That'll be great if it ends up bearing fruit. Hopefully they can be rewilded eventually, though I doubt they would be in any of our lifetimes. Anything's better than having just a handful of "museum pieces" that aren't part of a real ecosystem though.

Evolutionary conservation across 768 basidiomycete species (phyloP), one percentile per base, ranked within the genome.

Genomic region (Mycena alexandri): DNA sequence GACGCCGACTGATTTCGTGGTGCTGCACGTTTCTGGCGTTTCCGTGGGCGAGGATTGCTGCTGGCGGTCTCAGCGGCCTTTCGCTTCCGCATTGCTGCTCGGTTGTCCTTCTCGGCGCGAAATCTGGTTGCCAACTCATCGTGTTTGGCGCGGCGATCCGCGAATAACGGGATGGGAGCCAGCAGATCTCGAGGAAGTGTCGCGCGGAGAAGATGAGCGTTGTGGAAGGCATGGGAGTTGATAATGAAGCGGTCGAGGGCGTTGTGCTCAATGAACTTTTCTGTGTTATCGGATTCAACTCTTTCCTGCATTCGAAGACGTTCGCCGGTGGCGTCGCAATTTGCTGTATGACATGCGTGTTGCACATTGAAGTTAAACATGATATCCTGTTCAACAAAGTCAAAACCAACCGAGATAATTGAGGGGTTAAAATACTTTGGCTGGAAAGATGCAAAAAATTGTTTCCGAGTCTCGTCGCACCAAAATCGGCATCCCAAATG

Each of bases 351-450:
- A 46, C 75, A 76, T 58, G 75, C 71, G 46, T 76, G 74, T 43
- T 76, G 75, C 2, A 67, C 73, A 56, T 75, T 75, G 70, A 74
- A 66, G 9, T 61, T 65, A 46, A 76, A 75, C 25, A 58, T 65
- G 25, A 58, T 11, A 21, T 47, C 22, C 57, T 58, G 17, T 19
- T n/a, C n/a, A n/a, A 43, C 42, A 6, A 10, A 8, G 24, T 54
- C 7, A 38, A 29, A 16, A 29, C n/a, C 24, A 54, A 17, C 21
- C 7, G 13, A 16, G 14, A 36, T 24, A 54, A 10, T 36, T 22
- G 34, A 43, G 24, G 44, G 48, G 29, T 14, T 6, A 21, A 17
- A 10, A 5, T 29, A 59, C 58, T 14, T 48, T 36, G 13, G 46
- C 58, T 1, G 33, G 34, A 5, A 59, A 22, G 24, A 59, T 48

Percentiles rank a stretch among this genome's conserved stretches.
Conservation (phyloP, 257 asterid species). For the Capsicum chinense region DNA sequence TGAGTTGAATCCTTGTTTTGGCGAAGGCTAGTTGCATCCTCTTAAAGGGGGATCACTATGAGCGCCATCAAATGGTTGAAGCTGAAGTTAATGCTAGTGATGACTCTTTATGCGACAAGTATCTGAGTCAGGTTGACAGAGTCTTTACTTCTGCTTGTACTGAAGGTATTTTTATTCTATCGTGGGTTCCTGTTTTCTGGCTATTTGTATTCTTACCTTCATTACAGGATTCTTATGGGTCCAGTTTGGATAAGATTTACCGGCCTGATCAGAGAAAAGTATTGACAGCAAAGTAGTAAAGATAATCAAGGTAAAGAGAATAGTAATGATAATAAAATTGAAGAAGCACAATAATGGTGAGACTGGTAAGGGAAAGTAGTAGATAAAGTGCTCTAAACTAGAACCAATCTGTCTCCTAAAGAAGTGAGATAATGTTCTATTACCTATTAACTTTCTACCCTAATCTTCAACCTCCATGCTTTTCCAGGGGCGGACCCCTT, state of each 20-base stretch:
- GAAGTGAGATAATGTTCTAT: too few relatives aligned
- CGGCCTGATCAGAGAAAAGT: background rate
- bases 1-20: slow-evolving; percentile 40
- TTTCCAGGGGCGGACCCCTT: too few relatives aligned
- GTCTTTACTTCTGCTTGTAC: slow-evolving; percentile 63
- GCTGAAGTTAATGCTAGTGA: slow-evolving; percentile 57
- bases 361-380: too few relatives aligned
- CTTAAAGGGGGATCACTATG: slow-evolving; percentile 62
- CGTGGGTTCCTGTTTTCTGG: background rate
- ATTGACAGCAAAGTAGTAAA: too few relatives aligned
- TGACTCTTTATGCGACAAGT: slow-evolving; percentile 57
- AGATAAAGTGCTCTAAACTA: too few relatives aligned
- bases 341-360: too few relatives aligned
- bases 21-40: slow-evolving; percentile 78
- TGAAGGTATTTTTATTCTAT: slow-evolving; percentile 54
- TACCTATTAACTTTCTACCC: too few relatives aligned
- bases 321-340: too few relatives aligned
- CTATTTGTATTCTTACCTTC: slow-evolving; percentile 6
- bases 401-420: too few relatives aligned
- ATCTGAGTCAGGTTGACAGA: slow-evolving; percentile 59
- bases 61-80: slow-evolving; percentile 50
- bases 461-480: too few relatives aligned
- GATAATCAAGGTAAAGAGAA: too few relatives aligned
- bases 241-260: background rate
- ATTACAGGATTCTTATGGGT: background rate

That sounds promising. I hope the results won't be diverted tough. The elms beneficed of such a study against their killing pest. The research succeeded by cross breedind and brought a resistant elm, a little different than the original one (smaller and yellowish for example) but able to survive and grow. But it's now patented and you have to bring the big bucks to get some of them. So, nobody will pay to plant the thousands of kilometers of rural edges (the elms were everywhere in the country, so useful for the people back in the days) and the forests, only a few landscaping projects in urban areas can afford it.